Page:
Inside Media: Photographing a Revolution
Guest: David Burnett
By Lesette R. Heath, special programs coordinator
The political unrest brewing in Tehran in December 1978 piqued the interest of one Western photojournalist on assignment in Pakistan. But after arriving in the region, David Burnett realized that the story was not going to fade away. He would later chronicle Iran’s bloody 1979 revolution.
"I thought I would just go for a couple of days. I arrived the day after Christmas, went to Time magazine’s stringer’s office and minutes later was on [my] way to Esfand Square when shooting broke out," he said.
Burnett noted that antagonism in Iran had been rising for some time, much of it led by the country’s religious factions like the Mullahs as well as the Socialists, Communists and Constitutionalists, who wanted the government to remain, but weren’t pleased with the Shah Mohammed Reza Pahlavi.
In his book "44 Days: Iran and the Remaking of the World," the veteran photographer allows readers to relive the moments that changed Iran, including the deadly demonstrations, the fall of the Shah and the triumphant return of the Ayatollah Khomeini.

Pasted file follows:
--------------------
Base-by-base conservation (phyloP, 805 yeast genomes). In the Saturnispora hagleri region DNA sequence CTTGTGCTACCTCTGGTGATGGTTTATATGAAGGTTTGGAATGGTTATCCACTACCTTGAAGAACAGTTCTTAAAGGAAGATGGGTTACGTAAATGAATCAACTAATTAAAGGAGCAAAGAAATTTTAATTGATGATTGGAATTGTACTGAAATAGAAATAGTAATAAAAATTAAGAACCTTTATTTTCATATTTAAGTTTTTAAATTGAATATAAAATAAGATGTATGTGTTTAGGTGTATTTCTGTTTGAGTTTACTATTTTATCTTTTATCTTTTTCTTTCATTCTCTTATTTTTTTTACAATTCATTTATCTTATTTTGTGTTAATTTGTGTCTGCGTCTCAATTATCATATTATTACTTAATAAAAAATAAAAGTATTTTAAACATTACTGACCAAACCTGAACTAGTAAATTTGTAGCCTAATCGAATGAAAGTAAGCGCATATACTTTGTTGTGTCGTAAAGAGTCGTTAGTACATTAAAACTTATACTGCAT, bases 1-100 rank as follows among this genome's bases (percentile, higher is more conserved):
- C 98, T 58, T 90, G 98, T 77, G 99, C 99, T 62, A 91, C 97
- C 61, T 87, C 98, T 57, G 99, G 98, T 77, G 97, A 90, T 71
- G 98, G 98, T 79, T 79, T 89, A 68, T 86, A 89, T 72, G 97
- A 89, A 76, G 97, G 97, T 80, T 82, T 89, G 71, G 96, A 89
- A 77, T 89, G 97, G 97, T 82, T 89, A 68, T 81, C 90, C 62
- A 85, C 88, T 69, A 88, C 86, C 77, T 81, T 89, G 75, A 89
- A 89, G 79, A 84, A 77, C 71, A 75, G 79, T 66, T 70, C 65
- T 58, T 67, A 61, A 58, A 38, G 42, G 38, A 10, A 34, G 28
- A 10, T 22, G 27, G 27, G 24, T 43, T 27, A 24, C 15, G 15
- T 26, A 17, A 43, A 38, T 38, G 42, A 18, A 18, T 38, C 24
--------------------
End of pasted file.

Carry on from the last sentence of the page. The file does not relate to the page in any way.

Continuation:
Covering these events proved to be challenging.
"We would get around by hitchhiking and travel with a shortwave radio, listening to the BBC. That was how we knew what was going on in the world. There was no cable or satellite television," Burnett explained.
After shooting his photographs, Burnett would travel to Tehran’s airport and try to figure out whom to give the film to because "it was not like today when you snap a picture and it’s up on Twitter in minutes."
Burnett also said there are frightening similarities between the images he captured in 1979 and recent photos of mass demonstrations in Tehran.
"It’s almost spooky to look at these pictures," he said. "The cars are different. The clothes are different. [But] it looks like some of the images popped out of my camera."
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